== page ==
1- Hem the foot part to become a running shoe sock.
2- Hem the top part to become a hot coffee cup holder.
3- Cut the feet off a bunch of socks and sew them together in a long snake. Stuff with more matchless socks. Sew the ends shut, draw on eyes and a mouth with permanent marker if you feel like it, and make a door draft stopper.
4- Fold sock in 2,3 or 4, whatever is needed to achieve desired thickness, and sew it together to make a washable mouse pad for your wrist.
5- Bend a metal coat hanger end into a square, put sock around it (probably have to sew in place) and use as a net to scoop bugs out of the kiddie pool.
6- Use to store individual sandals for the winter or travel.
7- Use to hold broken glass or other sharp garbage so it doesn’t rip through your trash bag.
8- To store pruning scissors.
9- To store regular scissors for travel.
10- Sew leg part shut to insulate a water bottle.
11- Make leg or arm warmers.
My husband makes homemade beer so we have a giant, glass jar for part of the process. It’s impossible to dry and we can’t leave it lying around for 2 weeks to “air dry” because we have toddlers. You can’t store it in the basement without saran-wrapping the opening or the bugs get in, but then the water can’t get out. Last night when I had a stroke of genius I popped a doomed matchless sock over the opening! The water can still get out, the bugs can’t get in and the 15 pound jar can go in the basement! Plus, we don’t pollute the environment with plastic wrap.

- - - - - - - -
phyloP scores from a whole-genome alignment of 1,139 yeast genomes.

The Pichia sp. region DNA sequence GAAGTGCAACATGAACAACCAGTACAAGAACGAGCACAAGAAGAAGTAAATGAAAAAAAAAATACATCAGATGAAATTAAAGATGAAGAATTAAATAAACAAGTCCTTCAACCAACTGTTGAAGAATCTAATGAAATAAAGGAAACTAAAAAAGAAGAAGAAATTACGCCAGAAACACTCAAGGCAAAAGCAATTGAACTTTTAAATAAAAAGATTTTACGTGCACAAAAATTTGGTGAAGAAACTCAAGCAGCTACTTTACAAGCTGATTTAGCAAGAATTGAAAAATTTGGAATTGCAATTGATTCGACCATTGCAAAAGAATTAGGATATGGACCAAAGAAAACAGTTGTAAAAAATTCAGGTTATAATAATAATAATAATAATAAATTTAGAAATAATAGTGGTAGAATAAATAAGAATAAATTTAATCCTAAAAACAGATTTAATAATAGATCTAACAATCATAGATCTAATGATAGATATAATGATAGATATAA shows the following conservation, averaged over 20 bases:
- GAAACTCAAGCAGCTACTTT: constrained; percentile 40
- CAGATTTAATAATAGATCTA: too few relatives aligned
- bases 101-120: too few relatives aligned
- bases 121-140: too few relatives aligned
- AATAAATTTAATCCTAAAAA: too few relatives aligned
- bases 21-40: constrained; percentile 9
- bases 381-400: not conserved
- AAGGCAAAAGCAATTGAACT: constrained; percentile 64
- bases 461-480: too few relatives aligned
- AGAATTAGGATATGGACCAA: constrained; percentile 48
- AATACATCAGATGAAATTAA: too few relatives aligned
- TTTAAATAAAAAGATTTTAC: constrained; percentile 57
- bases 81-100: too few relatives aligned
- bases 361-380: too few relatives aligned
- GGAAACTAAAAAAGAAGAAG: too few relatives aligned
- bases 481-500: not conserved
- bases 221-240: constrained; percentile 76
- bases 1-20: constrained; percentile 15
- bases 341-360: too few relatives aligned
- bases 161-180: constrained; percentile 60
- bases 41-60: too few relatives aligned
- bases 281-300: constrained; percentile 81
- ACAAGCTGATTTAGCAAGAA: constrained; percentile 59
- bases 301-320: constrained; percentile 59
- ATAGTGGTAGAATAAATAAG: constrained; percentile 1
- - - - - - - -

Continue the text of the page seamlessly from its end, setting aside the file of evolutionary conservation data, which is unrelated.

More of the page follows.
Other things to do with matchless socks
Stuff a matchless sock with another matchless sock and sew/knot it shut. The sock-ball has the advantage of being very fun when wet outdoors in the summer. It’ll work indoors for toilet paper tube bowling.
Potty training “accident” that didn’t make it all the way into the potty? Wipe up with a matchless sock and you can throw the offending rag in the garbage.
They also make good bean bags if you fill them with small dry beans like lentils. Older children can play hackey sack and teenagers can biff them at each other.
Grownup’s matchless socks hang around for no more than one month before they line the compost bin to suck up the goo that invariably leeches out from the compost bag so I don’t have to wash the mini-bin as often.
Children’s matchless socks hang around for longer because they may not necessarily have gotten eaten by the dryer. They may be wedged under a mattress, or stuck on a doll’s head. But even these, eventually, are officially labeled uni-socks and go out by the same route of the compost bin. Except for the one lucky sock last night.